I've wanted to try this now for a while, and a few weeks ago I finally bought a piece of red film, which is necessary to implement the idea. I actually wanted to buy an orange sheet, but I only found red.
The basic idea is to attach a piece of colored film, cut to shape for the Diana, specifically for the window the film is later placed over.
Since the colored film “eats away” quite a lot of light, this must be compensated for with the camera settings. In very sunny weather, I use the normal Diana lens and have the aperture set to cloudy. In the shade the wide-angle and super wide-angle lenses were used, the aperture setting was still on cloudy. As you can see from the photos, most of the contrast is lost through the red sheet, but I still like several of the pictures very much anyway. If I should ever find an orange sheet, I will definitely try it out again.
2014 has been a good year for me, photographically speaking. I finally realized a few projects I had been dying to try out for a long time and, despite my resolution not to buy new ones, acquired some new cameras.
Some time ago, my parents-in-law gave me an old Polaroid camera that they used during my wife's childhood. After some investigation, I found out that Polaroid had stopped making instant film. But the factory in Enschedé, the Netherlands had been taken over by The Impossible Project, so I bought a package of fresh film and gave it a try!
Perhaps you’ve already had chance to try light painting, multiple exposures and long exposures with your Lomo’Instant, but what can you experiment with next? Well, that’s exactly the thought I had which led to giving this Tipster a go. I wanted to shoot Lomo’Instant photos which felt a bit “messier” than what I’m usually used to and to use a technique which would open up new possibilities with the kinds of images I could create with my favorite instant camera. Well, here I go!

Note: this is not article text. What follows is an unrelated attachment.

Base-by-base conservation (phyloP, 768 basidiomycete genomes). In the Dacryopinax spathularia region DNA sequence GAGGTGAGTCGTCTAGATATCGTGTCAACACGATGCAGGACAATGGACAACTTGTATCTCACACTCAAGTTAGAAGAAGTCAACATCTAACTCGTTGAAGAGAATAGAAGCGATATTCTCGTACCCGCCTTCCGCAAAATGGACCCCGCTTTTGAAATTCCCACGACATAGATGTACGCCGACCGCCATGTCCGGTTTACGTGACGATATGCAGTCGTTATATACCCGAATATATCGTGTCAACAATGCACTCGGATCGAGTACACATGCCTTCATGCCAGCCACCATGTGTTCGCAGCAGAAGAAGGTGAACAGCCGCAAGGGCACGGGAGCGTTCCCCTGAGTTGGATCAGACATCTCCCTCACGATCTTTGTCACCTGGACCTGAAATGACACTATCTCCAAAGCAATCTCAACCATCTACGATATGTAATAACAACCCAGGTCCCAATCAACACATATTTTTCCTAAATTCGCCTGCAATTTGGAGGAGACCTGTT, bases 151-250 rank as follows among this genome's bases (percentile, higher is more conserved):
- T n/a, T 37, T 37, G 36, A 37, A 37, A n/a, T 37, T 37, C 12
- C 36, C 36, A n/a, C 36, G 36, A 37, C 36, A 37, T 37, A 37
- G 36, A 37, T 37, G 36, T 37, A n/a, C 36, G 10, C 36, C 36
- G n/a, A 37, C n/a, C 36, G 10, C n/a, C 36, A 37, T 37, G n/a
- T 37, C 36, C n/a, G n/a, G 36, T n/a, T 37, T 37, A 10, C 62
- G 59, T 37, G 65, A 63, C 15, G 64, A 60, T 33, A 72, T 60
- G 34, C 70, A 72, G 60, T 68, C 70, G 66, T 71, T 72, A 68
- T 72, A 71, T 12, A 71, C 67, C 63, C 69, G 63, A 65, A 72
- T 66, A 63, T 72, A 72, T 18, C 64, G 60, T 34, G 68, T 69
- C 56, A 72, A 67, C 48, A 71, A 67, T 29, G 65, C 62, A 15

I've always wanted to have an instant camera, but what put me off were the expensive price of the film and the transience of the photos. But then I wasn't able to fight it any longer and bought myself an Instax Wide 210 set. Now, here is a review of the Fuji Instax Wide film.
I backed the Kickstarter project for the Lomo’Instant earlier this year and was thrilled to receive it last week. I love how the camera naturally encourages you to experiment with its different features, whether it’s through flashing your multiple exposures with different colors or trying different creative techniques after your shots has been ejected. Here are a few tips from what I’ve discovered from playing with the camera so far (and a couple of tips I want to try out in future)!
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When asked to recall the moment they first became truly interested in photography, most photographers would remember the magical feeling of picking up a hand-me-down or secondhand camera, the thrill of shooting an entire roll through, and the elation upon seeing and holding their first ever set of photographs. Caleb Savage, however, had quite a unique experience. At 10 years old, he had his first taste of working in the darkroom making prints at Boy Scout camp, thereby beginning a more than a decade-long affinity with photography.